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Mortgage payment holiday: how will it affect your credit score?

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The Chancellor announced mortgage lenders will provide customers with three months of payment holidays if they’re facing difficulty due to coronavirus. But will your credit score be impacted?

Rishi Sunak yesterday announced a package of measures to further support homes and businesses impacted by the rapid spread of coronavirus.

As part of the second daily briefing on the pandemic, Sunak said: “Following discussions with industry today, I can announce that for those in difficulty due to coronavirus, mortgage lenders will offer at least a three month mortgage holiday – so that people will not have to pay a penny towards their mortgage while they get back on their feet.”

While a positive step to help those concerned about keeping up with their mortgage payments during these unprecedented times, will it impact your credit report or score in the long-term? spoke to two of the largest credit reference agencies (CRA) to see what happens next:


Lenders can offer ‘payment holidays’ to customers facing exceptional circumstances outside of their control. During such payment holidays an individual’s account – and therefore the information provided to the credit reference agencies – should not be recorded as having any form of detrimental arrears.

This is in line with the principles outlined in the “Data Quality Reference Guide”, as outlined by SCOR (Steering Committee on Reciprocity). This is an industry and sector wide reporting guidance document ratified by the ICO, Credit Reference Agencies and organisations providing data into the CRA database.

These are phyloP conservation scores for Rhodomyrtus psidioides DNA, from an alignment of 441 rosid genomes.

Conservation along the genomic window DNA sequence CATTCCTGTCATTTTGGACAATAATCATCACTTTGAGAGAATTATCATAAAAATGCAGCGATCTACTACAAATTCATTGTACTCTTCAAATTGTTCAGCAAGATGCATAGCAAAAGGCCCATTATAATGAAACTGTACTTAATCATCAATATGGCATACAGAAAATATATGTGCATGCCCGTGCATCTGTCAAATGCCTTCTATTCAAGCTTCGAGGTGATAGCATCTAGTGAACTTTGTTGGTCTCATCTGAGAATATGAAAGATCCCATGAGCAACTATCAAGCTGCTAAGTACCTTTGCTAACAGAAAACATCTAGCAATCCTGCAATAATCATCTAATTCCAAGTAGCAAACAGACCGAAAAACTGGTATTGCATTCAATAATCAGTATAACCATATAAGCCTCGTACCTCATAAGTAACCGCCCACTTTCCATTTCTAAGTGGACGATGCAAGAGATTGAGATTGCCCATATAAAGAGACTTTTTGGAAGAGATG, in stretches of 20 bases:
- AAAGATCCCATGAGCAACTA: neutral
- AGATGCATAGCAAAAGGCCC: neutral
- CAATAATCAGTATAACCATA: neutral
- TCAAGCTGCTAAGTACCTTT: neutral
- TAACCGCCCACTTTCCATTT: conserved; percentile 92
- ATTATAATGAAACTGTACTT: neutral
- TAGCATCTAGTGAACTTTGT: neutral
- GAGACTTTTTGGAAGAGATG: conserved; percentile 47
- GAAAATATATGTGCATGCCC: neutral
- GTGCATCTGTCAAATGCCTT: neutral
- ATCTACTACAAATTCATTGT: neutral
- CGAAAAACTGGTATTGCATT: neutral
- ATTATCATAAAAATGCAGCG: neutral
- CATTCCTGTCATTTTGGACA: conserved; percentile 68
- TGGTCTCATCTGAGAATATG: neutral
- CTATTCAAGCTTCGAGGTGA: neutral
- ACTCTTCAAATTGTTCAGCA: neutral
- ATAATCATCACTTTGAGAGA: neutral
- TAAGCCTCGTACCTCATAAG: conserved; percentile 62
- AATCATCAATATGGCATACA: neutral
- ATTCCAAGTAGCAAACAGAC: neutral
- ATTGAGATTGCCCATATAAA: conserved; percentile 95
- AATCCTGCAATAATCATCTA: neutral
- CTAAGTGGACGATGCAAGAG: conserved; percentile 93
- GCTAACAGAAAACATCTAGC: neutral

It is not uncommon for organisations that provide information to the credit reference agencies to allow forbearance, or a payment holiday at times of illness.

Payment holidays can be a feature of a lending product or where the lender chooses to offer a payment holiday in exceptional circumstances outside of the customer’s control. During this payment holiday the account should not be recorded as having any form of detrimental arrears.

It is down to each organisation to decide how and if they wish to allow any forbearance and at what stage.

Should a lender agree to offer forbearance or a payment holiday to a borrower, we would expect a lender to report a status code ‘U’. This would not have a negative impact on a consumer’s credit score.

How will the mortgage payment holiday work?

Banking and finance industry body UK Finance said customers who are concerned about their current financial situation should get in touch with their lender at the earliest opportunity to discuss if a mortgage payment holiday is a suitable option for them.

It’s an automatic payment holiday where a mortgage repayment is deferred for a period. The monthly payment changes to zero, and interest accrues for the period. This may be particularly appropriate where there is a temporary shortfall of income. But UK Finance said a payment holiday may not always be the most suitable approach and may not be required by all customers.

UK Finance said the offer of a payment holiday can be made to customers not already in arrears and up-to-date with payments.

It explained that under FCA rules, lenders must ensure that any forbearance offered enables recovery through full repayment of arrears, minimises the long-term impact of arrears, and that the mortgage remains affordable and sustainable. Overall, forbearance needs to minimise the risk of possession.

Where customers are already in arrears or in financial difficulty, lenders will consider the full suite of forbearance options that are ordinarily available to customers under existing rules.

“However, this is not a solution where, because of a permanent reduction in income, a borrower is unable to afford anywhere near the full mortgage repayments and there is little prospect of an improvement in the situation in the foreseeable future.

“Where repayments are deferred for a time, the borrower will need to make up these repayments in the future, which could be over the remaining term,” it added.

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